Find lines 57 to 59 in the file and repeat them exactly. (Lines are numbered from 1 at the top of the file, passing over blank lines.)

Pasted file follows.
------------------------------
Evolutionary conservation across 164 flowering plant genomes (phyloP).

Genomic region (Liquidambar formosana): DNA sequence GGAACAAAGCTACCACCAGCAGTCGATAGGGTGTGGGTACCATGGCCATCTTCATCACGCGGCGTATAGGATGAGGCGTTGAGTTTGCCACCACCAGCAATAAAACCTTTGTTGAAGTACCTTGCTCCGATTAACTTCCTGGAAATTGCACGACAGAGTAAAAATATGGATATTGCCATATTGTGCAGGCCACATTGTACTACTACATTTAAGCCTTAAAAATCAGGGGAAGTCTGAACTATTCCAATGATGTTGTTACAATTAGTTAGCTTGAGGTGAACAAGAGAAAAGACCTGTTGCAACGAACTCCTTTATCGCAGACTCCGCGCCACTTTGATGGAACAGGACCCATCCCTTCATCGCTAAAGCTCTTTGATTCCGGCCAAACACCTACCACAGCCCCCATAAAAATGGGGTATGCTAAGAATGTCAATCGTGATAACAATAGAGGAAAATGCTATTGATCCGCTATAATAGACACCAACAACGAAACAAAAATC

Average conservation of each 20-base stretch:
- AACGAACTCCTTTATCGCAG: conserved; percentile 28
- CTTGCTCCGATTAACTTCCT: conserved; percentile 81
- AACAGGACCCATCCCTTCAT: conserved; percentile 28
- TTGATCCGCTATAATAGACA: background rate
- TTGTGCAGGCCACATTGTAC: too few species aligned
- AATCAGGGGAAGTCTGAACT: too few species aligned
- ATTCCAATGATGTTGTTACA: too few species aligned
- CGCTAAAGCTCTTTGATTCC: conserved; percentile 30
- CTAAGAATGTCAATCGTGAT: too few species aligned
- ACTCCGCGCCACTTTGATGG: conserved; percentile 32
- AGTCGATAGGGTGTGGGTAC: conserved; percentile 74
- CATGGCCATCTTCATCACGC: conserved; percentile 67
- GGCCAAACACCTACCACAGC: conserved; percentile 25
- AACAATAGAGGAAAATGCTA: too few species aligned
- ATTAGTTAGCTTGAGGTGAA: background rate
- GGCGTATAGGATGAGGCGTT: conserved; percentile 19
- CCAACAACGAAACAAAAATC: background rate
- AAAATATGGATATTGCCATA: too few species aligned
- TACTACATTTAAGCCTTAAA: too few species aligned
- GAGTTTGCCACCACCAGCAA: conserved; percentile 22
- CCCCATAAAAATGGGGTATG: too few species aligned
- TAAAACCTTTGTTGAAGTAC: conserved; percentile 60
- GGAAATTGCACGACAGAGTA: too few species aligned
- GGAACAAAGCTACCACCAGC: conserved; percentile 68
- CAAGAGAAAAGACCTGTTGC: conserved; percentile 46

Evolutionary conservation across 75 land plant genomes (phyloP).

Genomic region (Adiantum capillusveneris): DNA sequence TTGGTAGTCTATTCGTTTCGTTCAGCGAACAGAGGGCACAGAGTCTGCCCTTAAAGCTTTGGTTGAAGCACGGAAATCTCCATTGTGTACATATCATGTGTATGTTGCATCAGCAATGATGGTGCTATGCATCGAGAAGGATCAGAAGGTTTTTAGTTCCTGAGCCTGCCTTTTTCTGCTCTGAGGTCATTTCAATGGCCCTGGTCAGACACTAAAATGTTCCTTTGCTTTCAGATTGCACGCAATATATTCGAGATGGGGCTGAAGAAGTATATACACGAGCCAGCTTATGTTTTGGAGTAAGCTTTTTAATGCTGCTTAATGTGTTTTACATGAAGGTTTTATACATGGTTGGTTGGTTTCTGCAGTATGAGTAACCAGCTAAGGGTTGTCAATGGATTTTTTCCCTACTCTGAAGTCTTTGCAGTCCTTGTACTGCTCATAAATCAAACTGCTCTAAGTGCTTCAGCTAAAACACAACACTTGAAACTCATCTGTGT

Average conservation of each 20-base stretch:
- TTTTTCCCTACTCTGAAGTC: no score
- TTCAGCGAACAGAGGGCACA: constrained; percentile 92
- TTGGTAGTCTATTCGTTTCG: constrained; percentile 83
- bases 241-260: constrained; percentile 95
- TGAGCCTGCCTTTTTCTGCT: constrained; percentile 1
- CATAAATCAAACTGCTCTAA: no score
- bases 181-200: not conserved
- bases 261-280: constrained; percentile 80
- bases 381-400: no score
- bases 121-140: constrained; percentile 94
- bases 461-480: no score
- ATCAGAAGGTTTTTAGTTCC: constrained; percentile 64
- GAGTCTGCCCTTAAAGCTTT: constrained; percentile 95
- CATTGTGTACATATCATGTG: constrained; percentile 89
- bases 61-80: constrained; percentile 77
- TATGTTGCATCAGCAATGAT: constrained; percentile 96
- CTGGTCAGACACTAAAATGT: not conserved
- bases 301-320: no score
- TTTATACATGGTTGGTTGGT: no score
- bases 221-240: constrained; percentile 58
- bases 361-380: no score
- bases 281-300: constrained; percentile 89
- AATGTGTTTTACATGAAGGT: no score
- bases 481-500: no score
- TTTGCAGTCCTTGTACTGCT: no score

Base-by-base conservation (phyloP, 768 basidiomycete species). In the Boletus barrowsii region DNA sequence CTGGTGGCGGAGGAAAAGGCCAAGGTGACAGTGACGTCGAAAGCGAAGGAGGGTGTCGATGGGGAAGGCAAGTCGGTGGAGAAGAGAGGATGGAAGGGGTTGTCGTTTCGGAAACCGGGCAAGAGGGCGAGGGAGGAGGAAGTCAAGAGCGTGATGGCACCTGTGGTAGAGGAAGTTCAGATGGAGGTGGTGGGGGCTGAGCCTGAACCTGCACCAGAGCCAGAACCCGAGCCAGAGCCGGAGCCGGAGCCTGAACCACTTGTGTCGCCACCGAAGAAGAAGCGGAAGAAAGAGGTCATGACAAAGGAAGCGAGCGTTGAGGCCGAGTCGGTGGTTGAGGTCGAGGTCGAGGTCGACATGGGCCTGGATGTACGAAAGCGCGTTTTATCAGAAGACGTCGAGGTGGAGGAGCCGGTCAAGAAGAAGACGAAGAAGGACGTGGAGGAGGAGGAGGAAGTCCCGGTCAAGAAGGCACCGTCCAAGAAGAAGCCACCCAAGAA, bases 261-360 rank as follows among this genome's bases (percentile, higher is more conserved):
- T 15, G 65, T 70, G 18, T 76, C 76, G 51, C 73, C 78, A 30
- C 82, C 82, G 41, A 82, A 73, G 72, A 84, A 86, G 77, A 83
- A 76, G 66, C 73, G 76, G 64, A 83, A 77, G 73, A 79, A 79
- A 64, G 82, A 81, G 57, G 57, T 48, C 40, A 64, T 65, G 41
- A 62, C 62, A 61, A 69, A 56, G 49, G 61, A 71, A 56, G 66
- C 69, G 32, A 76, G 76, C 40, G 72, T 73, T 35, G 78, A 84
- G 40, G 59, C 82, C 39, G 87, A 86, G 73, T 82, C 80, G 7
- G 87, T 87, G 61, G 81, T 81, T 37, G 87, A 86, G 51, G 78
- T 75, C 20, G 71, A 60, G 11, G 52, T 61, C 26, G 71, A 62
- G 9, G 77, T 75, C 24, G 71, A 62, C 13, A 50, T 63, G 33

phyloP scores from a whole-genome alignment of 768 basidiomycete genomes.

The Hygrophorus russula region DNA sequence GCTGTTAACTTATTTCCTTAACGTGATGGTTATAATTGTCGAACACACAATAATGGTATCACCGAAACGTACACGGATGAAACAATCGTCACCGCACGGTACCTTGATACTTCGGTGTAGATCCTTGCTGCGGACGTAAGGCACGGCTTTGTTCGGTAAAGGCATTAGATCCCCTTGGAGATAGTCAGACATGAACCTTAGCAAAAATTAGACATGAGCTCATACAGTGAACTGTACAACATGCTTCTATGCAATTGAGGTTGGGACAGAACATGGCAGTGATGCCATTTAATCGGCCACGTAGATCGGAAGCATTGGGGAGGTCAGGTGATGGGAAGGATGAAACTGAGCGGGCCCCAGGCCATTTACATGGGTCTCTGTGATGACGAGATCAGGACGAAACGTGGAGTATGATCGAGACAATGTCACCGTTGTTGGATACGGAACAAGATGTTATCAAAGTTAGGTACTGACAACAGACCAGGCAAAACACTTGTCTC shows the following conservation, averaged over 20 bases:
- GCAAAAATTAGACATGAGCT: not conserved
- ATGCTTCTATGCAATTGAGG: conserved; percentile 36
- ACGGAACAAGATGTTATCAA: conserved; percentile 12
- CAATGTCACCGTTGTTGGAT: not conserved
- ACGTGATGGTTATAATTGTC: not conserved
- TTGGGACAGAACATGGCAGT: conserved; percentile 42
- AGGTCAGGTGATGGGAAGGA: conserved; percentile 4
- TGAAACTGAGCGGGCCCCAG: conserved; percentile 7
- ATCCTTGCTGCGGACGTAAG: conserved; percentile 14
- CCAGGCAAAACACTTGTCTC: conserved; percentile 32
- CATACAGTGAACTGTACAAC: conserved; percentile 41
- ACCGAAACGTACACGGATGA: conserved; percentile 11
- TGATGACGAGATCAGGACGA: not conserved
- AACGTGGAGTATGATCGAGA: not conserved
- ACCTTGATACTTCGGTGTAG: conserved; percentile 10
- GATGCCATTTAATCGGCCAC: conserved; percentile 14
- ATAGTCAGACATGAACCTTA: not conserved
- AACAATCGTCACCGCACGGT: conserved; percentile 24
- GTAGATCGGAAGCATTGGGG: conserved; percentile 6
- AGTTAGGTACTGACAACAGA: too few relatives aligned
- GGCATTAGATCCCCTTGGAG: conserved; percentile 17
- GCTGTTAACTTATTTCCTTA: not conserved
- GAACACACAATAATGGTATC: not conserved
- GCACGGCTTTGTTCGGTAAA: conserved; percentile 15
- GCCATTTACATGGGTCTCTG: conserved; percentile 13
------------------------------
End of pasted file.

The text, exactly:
Base-by-base conservation (phyloP, 768 basidiomycete species). In the Boletus barrowsii region DNA sequence CTGGTGGCGGAGGAAAAGGCCAAGGTGACAGTGACGTCGAAAGCGAAGGAGGGTGTCGATGGGGAAGGCAAGTCGGTGGAGAAGAGAGGATGGAAGGGGTTGTCGTTTCGGAAACCGGGCAAGAGGGCGAGGGAGGAGGAAGTCAAGAGCGTGATGGCACCTGTGGTAGAGGAAGTTCAGATGGAGGTGGTGGGGGCTGAGCCTGAACCTGCACCAGAGCCAGAACCCGAGCCAGAGCCGGAGCCGGAGCCTGAACCACTTGTGTCGCCACCGAAGAAGAAGCGGAAGAAAGAGGTCATGACAAAGGAAGCGAGCGTTGAGGCCGAGTCGGTGGTTGAGGTCGAGGTCGAGGTCGACATGGGCCTGGATGTACGAAAGCGCGTTTTATCAGAAGACGTCGAGGTGGAGGAGCCGGTCAAGAAGAAGACGAAGAAGGACGTGGAGGAGGAGGAGGAAGTCCCGGTCAAGAAGGCACCGTCCAAGAAGAAGCCACCCAAGAA, bases 261-360 rank as follows among this genome's bases (percentile, higher is more conserved):
- T 15, G 65, T 70, G 18, T 76, C 76, G 51, C 73, C 78, A 30
- C 82, C 82, G 41, A 82, A 73, G 72, A 84, A 86, G 77, A 83